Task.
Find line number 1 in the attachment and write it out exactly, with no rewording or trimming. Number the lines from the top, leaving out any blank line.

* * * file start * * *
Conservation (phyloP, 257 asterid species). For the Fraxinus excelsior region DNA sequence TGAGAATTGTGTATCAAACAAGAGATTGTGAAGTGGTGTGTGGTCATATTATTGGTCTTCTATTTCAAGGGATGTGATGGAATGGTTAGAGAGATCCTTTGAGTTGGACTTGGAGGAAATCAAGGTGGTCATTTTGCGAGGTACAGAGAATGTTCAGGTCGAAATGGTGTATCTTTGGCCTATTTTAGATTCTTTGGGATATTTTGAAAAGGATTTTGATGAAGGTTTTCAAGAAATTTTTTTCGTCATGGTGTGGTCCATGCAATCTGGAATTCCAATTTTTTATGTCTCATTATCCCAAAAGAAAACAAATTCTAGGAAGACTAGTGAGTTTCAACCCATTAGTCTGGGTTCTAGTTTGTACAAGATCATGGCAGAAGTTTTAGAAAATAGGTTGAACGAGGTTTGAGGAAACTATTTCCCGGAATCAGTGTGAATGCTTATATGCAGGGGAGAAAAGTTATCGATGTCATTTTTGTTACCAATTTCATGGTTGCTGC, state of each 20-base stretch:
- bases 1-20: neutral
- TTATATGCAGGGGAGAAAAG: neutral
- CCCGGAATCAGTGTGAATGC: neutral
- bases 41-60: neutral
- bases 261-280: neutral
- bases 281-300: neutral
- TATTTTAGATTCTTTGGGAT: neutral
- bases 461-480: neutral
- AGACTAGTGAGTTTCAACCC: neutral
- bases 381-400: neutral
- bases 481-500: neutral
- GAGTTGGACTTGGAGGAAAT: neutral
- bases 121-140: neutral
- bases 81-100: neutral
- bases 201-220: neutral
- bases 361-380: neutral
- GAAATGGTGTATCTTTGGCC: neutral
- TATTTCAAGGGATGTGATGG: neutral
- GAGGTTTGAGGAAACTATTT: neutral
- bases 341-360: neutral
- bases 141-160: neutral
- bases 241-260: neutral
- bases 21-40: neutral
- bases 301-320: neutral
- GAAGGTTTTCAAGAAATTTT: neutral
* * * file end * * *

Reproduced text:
Conservation (phyloP, 257 asterid species). For the Fraxinus excelsior region DNA sequence TGAGAATTGTGTATCAAACAAGAGATTGTGAAGTGGTGTGTGGTCATATTATTGGTCTTCTATTTCAAGGGATGTGATGGAATGGTTAGAGAGATCCTTTGAGTTGGACTTGGAGGAAATCAAGGTGGTCATTTTGCGAGGTACAGAGAATGTTCAGGTCGAAATGGTGTATCTTTGGCCTATTTTAGATTCTTTGGGATATTTTGAAAAGGATTTTGATGAAGGTTTTCAAGAAATTTTTTTCGTCATGGTGTGGTCCATGCAATCTGGAATTCCAATTTTTTATGTCTCATTATCCCAAAAGAAAACAAATTCTAGGAAGACTAGTGAGTTTCAACCCATTAGTCTGGGTTCTAGTTTGTACAAGATCATGGCAGAAGTTTTAGAAAATAGGTTGAACGAGGTTTGAGGAAACTATTTCCCGGAATCAGTGTGAATGCTTATATGCAGGGGAGAAAAGTTATCGATGTCATTTTTGTTACCAATTTCATGGTTGCTGC, state of each 20-base stretch: